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Utah’s 14-7 loss to Northwestern in the Las Vegas Bowl really encapsulated the end-of-season offensive issues — no one, from the offensive line to the running backs to the wide receivers to the quarterback — was playing at a high enough level to win games down the stretch.

If Rising picks up where he left off over the last two years, a lot of the offensive issues will be solved. Ludwig’s pro-style offense really shines under Rising, who’s been a longtime student of it, dating back to the 2020 season, when he shadowed Ludwig while recovering from injury.

And while Rising definitely did not want to be sidelined again for the 2023 season, that 10,000-foot view of the game and the program can be beneficial, just like it was in 2020.

“You kind of just get a better understanding of football, knowing that it’s more so about getting first downs and stuff like that rather than always trying to go get a touchdown in those situations and really how play calls are going to be coming in and stuff like that,” Rising said.

“And that’s really my main takeaway to understand and just to see what the quarterback is going through and kind of his operation and just what I can take away and apply to my own game.”

What the seventh-year senior physically brings to the team is well-known — the arm talent, the accuracy, the ability to get first downs (and touchdowns) with his legs. The mental side — and the emotional side — is just as important.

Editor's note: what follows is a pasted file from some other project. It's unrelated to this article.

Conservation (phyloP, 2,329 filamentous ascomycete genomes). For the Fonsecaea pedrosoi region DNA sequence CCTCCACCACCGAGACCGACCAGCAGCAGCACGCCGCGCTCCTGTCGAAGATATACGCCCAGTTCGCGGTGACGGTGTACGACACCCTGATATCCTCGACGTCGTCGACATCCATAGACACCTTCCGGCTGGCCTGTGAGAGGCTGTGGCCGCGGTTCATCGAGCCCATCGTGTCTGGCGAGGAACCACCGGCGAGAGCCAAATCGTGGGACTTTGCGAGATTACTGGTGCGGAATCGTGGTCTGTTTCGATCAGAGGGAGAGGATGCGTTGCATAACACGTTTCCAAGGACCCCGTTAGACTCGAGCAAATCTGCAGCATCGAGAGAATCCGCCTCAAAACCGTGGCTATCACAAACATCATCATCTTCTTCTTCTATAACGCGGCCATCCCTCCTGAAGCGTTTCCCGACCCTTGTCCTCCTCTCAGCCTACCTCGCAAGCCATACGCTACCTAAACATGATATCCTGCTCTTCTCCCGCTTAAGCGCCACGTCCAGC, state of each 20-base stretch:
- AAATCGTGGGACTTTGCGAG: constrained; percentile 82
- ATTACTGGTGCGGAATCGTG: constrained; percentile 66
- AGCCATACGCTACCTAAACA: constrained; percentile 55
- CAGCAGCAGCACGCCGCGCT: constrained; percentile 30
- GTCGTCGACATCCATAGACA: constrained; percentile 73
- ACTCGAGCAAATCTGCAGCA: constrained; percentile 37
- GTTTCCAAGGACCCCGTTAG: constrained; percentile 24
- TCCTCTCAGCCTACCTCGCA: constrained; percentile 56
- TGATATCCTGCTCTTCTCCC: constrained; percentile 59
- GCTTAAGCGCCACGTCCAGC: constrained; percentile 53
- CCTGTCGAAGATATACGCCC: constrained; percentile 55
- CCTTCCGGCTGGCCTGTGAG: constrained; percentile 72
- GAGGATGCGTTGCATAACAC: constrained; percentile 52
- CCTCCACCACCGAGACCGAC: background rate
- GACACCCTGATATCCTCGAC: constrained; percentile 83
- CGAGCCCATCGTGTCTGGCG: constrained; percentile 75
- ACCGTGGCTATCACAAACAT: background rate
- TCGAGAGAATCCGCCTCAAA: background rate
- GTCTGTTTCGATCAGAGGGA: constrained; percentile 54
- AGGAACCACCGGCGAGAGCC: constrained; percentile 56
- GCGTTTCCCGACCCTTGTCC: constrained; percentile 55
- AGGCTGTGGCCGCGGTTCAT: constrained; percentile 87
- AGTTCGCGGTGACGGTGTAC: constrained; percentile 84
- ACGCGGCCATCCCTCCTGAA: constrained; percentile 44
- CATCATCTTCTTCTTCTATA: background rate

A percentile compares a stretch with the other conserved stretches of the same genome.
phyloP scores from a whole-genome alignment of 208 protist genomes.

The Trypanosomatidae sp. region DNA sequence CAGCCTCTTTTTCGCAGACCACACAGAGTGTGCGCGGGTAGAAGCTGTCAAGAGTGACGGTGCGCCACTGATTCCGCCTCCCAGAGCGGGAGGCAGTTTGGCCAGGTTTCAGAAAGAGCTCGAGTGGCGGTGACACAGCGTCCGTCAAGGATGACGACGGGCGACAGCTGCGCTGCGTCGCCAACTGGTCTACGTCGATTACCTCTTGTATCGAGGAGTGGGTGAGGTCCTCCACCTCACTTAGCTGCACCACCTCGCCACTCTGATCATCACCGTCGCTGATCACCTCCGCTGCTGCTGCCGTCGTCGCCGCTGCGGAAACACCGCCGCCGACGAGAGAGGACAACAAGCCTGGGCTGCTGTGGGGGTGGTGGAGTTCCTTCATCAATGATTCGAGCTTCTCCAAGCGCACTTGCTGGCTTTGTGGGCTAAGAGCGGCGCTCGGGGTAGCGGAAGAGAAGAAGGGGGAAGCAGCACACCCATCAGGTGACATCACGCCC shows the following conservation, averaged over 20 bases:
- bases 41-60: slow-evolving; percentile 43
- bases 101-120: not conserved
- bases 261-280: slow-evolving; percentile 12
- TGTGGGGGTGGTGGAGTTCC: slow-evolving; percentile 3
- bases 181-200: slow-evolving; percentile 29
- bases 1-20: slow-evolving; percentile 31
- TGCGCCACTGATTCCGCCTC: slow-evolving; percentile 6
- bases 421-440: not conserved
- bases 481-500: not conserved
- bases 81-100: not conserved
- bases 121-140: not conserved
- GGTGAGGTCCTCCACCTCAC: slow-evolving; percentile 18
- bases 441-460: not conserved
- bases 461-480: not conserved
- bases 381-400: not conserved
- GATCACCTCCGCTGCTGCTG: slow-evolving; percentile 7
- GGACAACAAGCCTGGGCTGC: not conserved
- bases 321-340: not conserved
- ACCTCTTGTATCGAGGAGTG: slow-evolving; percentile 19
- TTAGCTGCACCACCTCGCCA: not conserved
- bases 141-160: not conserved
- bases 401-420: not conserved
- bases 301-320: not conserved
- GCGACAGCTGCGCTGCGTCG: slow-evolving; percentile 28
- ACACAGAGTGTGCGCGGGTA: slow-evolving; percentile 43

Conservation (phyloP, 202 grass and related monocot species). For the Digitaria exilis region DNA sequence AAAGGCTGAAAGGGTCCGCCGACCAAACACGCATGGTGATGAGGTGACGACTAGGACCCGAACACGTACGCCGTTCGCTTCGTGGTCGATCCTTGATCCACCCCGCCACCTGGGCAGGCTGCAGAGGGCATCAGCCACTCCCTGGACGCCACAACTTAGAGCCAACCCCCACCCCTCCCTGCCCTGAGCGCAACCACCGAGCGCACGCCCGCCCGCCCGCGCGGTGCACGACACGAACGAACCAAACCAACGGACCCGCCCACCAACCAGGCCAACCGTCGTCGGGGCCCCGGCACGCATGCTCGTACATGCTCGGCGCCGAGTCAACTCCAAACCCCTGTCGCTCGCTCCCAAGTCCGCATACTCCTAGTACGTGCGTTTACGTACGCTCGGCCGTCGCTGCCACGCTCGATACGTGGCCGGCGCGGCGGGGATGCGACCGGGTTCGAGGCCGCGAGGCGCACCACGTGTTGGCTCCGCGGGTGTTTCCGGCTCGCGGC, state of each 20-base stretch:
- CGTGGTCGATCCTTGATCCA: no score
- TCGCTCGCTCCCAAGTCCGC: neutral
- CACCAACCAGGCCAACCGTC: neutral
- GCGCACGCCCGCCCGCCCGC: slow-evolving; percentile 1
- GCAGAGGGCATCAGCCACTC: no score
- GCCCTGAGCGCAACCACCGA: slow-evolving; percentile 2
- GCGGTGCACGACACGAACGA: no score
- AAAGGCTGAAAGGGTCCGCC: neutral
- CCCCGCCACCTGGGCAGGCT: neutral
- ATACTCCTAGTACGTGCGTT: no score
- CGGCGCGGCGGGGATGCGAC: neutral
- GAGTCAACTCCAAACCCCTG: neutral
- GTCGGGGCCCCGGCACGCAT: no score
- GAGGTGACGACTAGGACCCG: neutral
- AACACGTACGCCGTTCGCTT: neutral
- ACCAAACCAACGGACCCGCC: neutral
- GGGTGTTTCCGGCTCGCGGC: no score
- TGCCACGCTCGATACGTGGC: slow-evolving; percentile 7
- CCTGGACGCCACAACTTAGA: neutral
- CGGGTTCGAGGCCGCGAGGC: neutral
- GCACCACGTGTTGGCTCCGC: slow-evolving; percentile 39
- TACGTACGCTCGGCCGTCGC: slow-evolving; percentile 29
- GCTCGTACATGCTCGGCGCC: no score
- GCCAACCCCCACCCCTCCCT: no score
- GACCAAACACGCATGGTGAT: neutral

Ask Whittingham about Rising, and the words “alpha dog” come out of his mouth almost every time. Rising’s presence instills a sense of calmness when he’s out there, which emanates throughout the entire offense.

“I lined up next to Cam, I’m not worrying about what I got to do. I ain’t worried about what he got to do and if I forget, I’m like, ‘Cam, what I got?’ He going to let me know, hey, do this. I’m like, all right, cool,” running back Micah Bernard said. “Because sometimes, there’s a lot of things going on in my head and his head, but quarterback know everything. So it’s cool to have a vet in the backfield with you just to make sure you know what you’re going to do.”

Rising being back makes a difference for everyone on the offense, including his protectors, the offensive line.

“After practice, I went to Lud’s office and just made the comment that it just felt different with Cam back there,” offensive line coach Jim Harding said. “And if I feel that way, I’m assuming the players do as well. Cam’s a very intelligent player, has a lot of moxie to him, well liked by his teammates, and so there certainly is an advantage having him back there.”